In downtown Minneapolis is the world-famous Foshay Tower, now housing the upscale W Minneapolis – The Foshay. This Marriott hotel brand is known for its bright colors, lively décor, and impressive imagination. Add to this the building's art deco features, and you are in for a feast for the senses.
To truly understand the importance of Foshay Tower, we must go back to the roaring twenties when Wilbur Foshay built the tower as a tribute to the Washington Monument. Constructed in 1929, it was the tallest building between Chicago and the West Coast for nearly 50 years.
Foshay was a businessman who bought and sold several utility companies and amassed great wealth. He celebrated the Foshay Tower's opening with a three-day event over Labor Day weekend in 1929.
Two months later, the stock market crashed. Foshay lost everything. His company filed for bankruptcy. Then in 1931, the U.S. Department of Justice indicted Foshay on charges of mail fraud. He had used the postal service to advertise and sell overvalued stock in his company.
Foshay and his right-hand man began serving 15-year sentences in 1934. A vigorous letter-writing campaign moved President Franklin Delano Roosevelt to free the men in 1937. Ten years later, President Harry S. Truman pardoned both men.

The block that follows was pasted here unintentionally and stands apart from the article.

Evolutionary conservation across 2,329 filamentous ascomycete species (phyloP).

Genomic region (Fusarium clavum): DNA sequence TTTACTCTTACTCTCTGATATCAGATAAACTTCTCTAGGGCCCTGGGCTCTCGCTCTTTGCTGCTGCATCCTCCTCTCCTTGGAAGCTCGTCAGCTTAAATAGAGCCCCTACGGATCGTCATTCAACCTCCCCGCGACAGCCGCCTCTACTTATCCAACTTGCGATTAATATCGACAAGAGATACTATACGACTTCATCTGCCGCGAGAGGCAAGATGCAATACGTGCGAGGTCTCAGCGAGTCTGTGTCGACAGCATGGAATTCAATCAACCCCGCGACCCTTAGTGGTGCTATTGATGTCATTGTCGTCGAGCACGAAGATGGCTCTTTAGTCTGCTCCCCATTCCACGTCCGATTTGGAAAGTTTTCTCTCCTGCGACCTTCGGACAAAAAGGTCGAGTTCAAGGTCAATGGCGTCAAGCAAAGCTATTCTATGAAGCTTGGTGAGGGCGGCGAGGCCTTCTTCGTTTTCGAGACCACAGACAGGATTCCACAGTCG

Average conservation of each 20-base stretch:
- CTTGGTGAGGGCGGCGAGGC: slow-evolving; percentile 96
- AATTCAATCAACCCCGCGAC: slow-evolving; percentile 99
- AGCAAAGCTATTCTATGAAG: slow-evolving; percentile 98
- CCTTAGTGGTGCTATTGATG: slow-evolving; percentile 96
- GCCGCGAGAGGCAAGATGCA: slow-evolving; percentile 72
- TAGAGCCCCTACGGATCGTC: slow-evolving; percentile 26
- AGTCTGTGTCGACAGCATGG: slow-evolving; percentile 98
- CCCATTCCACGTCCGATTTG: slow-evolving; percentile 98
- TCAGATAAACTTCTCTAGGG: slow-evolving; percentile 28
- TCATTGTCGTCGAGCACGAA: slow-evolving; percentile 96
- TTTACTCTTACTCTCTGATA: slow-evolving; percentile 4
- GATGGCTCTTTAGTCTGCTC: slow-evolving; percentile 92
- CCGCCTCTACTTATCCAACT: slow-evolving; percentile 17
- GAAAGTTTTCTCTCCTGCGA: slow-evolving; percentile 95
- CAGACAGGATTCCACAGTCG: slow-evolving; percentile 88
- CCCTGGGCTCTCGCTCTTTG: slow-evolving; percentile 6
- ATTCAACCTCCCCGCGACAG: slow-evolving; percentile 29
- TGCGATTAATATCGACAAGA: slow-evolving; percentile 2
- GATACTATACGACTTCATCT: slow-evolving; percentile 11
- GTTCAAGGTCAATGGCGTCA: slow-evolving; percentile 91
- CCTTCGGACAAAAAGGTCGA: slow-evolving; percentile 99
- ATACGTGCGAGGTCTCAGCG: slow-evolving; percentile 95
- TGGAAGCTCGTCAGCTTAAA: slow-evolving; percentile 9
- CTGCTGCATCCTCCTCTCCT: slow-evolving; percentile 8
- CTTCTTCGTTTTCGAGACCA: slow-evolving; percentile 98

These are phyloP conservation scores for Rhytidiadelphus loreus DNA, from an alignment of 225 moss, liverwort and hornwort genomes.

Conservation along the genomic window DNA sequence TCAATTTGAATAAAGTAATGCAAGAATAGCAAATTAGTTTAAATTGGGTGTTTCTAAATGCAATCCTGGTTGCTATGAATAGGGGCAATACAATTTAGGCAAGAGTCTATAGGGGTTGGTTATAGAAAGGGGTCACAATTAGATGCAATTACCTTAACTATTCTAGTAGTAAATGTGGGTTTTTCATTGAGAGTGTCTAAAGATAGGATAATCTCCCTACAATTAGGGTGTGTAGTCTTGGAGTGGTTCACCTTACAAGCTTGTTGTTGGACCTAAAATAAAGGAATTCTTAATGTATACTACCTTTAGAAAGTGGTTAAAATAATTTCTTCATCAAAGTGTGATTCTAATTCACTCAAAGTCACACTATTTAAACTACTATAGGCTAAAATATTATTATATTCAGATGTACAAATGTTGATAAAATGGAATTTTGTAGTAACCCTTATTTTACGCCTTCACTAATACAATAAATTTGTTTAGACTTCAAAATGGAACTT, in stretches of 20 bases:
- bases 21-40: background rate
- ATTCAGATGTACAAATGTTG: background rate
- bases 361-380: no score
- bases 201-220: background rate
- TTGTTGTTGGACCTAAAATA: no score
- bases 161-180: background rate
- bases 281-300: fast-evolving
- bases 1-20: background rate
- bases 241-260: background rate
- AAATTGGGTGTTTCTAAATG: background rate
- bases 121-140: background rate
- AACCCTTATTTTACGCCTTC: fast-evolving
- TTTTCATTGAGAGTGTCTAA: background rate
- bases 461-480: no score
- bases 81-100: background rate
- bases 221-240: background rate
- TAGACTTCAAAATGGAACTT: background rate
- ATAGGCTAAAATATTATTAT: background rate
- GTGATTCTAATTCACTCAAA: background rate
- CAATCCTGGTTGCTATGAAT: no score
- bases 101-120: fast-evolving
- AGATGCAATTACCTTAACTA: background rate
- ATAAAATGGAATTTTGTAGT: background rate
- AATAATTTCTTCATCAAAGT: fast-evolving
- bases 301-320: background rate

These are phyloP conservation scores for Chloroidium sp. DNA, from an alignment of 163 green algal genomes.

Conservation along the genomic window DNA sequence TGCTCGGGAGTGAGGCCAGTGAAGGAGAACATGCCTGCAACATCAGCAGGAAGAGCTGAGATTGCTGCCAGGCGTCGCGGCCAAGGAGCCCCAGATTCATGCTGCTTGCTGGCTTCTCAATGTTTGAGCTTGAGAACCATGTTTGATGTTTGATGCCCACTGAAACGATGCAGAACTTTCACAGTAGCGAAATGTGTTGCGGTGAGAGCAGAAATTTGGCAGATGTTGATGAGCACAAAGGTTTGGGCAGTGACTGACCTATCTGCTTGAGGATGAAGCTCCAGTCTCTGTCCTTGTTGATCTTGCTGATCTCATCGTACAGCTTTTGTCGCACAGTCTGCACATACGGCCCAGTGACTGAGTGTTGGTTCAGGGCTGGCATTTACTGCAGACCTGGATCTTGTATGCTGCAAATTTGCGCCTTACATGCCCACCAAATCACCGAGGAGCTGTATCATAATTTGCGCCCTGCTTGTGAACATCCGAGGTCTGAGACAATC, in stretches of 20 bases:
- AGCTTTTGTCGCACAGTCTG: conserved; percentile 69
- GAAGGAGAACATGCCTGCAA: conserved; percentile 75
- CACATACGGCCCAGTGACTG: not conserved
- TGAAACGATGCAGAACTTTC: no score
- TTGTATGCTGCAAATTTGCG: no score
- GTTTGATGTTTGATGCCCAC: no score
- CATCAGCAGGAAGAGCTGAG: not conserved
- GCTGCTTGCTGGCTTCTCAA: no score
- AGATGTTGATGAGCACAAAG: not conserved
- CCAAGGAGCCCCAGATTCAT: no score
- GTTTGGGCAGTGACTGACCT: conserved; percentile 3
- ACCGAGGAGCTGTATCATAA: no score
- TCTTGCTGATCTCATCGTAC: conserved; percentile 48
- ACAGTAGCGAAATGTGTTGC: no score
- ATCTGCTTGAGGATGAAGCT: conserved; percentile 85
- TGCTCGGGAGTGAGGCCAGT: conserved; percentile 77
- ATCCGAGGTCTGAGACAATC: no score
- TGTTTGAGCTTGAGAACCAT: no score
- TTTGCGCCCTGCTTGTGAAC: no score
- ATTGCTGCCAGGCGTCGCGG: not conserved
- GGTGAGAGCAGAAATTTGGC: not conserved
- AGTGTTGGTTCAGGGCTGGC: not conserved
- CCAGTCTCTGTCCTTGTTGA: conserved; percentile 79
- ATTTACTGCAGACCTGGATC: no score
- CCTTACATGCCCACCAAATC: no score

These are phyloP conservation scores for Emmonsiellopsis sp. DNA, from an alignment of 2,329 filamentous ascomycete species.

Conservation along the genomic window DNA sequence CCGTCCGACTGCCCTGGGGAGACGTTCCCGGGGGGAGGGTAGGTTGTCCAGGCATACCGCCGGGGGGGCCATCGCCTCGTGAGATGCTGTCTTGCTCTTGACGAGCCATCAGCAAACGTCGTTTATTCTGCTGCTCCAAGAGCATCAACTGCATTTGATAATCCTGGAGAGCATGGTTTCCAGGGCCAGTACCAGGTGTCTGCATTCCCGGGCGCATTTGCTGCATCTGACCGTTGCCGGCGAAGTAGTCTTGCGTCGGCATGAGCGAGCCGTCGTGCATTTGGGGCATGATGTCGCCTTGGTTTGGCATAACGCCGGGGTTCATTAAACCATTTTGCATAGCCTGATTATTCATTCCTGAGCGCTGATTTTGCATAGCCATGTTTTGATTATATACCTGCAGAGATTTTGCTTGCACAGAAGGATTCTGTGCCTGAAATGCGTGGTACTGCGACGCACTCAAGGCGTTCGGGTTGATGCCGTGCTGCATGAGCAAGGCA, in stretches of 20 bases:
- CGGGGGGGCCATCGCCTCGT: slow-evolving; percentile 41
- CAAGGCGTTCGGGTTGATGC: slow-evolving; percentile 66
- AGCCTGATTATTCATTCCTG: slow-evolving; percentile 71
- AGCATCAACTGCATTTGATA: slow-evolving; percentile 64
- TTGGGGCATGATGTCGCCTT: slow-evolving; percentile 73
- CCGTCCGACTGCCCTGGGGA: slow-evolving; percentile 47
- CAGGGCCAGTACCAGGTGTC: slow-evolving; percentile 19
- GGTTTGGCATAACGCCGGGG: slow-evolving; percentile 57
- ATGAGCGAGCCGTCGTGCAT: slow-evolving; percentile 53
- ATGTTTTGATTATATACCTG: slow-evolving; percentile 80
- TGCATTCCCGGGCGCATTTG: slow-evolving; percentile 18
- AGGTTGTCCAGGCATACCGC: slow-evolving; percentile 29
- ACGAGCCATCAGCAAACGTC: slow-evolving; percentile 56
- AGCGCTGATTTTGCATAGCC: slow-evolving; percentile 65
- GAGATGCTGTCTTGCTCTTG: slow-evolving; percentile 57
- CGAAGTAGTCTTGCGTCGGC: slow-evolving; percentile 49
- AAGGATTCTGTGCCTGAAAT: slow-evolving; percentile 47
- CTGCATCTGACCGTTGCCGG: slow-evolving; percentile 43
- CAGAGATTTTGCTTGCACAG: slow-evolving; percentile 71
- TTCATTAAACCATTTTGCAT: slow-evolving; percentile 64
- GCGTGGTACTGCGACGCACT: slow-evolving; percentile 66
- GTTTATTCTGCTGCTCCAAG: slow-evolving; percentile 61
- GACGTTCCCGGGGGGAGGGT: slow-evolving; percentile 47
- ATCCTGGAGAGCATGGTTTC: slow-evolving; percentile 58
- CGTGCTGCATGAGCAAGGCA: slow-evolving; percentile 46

The Museum and Observation Deck
As a hotel guest, I had complimentary access to the Foshay Tower Museum on the 30th floor that chronicles the history of the man and the tower. In addition to several short films offering insight into the past, small exhibits featuring photos, newspaper clippings, and tower souvenirs provide insight into what life was like for Foshay and others before and after the stock market crash.
The exhibits open up the fascinating story of the man, the tower, and its nearly 100-year history.
From the museum, I walked up two flights of stairs to the observation deck.
The panoramic views offer a look at Minneapolis and its history through architecture.
If you go:
The museum and observation deck are open to the public, not only hotel guests. Tickets are $10. Children under 12 are free. A portion of the admission goes to local charities. Tickets are available at the front desk.